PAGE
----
Crime Scene Investigation in the Public Eye

Essay by GeekCircusUniversity, Bachelor'sA+, May 2005

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In the cold world of criminals and murders there is a person that is first-rate at what they do. This person isn't a policeman, a detective, or an attorney. This person is a member of an elite force of forensic crime scene investigative criminologists. This special person sees and manages situations that an average person would not know how to handle. The duties of a crime scene investigator can be brutal and difficult duties that deny them the bliss of an ordinary person. These outstanding responsibilities have lead the commercial world to take an interest in what a normal medicolegal death investigator might consider an average day. Shows like Crossing Jordan, CSI: Las Vegas, and Forensic Files can only begin to touch upon what the daily life of a death investigator is like.

These shows have left a major impact on the way society is influenced by death.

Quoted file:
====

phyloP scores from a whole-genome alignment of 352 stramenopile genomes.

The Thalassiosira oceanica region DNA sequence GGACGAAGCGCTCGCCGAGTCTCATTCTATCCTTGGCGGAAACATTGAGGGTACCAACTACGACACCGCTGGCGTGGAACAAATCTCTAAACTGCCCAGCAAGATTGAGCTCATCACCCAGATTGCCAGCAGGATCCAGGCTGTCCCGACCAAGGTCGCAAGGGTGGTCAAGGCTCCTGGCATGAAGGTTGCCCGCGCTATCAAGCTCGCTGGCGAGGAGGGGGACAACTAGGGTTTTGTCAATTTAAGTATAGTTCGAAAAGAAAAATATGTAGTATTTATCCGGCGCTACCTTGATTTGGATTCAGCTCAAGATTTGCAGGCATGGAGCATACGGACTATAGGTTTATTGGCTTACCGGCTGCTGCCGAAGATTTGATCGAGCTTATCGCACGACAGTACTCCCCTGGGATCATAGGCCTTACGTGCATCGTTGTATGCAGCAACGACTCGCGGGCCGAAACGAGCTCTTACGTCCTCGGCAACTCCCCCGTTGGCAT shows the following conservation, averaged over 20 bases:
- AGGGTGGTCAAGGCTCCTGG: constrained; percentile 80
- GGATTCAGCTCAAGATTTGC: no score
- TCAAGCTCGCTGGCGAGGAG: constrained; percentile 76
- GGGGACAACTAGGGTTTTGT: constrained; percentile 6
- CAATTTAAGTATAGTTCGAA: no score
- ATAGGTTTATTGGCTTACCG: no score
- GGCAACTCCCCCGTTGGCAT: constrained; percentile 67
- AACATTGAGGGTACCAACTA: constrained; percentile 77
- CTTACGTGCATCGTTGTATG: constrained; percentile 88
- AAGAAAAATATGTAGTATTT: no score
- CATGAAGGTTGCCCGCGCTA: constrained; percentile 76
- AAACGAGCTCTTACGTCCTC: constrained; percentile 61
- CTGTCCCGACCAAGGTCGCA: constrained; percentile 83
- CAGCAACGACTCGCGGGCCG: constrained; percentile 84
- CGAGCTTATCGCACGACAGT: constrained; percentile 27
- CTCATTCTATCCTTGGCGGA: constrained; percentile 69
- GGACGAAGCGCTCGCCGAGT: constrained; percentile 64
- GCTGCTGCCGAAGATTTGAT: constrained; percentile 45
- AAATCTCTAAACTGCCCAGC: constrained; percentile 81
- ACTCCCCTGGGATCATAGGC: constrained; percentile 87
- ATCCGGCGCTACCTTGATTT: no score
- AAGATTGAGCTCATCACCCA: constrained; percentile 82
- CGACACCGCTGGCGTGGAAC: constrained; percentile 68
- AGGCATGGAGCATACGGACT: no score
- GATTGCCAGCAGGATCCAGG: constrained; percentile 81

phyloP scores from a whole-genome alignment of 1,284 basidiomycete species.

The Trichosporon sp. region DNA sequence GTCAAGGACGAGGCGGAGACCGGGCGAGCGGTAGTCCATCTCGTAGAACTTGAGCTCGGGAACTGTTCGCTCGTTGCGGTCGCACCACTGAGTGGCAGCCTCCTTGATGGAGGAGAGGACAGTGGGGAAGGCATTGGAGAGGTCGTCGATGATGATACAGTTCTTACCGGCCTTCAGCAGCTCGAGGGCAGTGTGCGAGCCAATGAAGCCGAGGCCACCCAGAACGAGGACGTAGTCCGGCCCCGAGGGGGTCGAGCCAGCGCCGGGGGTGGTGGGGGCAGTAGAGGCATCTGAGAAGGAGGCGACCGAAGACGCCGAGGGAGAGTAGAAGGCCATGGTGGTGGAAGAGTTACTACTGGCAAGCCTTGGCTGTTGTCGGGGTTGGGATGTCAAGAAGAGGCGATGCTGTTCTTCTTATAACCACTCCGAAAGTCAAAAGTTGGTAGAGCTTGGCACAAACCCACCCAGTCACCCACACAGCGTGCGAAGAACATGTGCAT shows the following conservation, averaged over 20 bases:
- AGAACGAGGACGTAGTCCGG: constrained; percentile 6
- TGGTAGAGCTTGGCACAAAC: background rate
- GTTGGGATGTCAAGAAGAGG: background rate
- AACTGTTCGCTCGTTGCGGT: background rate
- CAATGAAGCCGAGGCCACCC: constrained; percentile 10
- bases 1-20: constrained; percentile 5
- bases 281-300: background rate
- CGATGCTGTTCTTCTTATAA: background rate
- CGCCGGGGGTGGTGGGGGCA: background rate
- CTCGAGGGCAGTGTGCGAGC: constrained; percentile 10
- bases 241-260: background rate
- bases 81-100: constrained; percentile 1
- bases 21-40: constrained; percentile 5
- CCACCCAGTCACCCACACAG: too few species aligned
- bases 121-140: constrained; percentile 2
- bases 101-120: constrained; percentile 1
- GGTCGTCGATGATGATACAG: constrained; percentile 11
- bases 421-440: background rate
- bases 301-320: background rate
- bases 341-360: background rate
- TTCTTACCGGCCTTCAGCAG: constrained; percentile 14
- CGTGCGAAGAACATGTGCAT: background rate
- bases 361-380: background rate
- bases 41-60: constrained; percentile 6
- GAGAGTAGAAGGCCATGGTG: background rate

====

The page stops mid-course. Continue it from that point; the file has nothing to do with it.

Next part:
Before many of these shows were aired, people had no idea of the intelligence level or lengths an investigator had to go through to accomplish solving a case. Because of shows like CSI and Crossing Jordan I think that society has received a newfound respect for those officials investigating the various forms and fashions of the deceased. On the other hand, these shows can create a false sense of reality. Many of the deaths that are displayed on these shows are not typical cases, (although no case is really typical) but detail more extraordinary cases of homicide or suicide. Also, many of the methods that the investigators use on these programs are pretty far fetched. In one episode of CSI that I viewed, the victim had been involved in a car accident and investigators went as far as to take the actual car in to the lab and reconstructed what...

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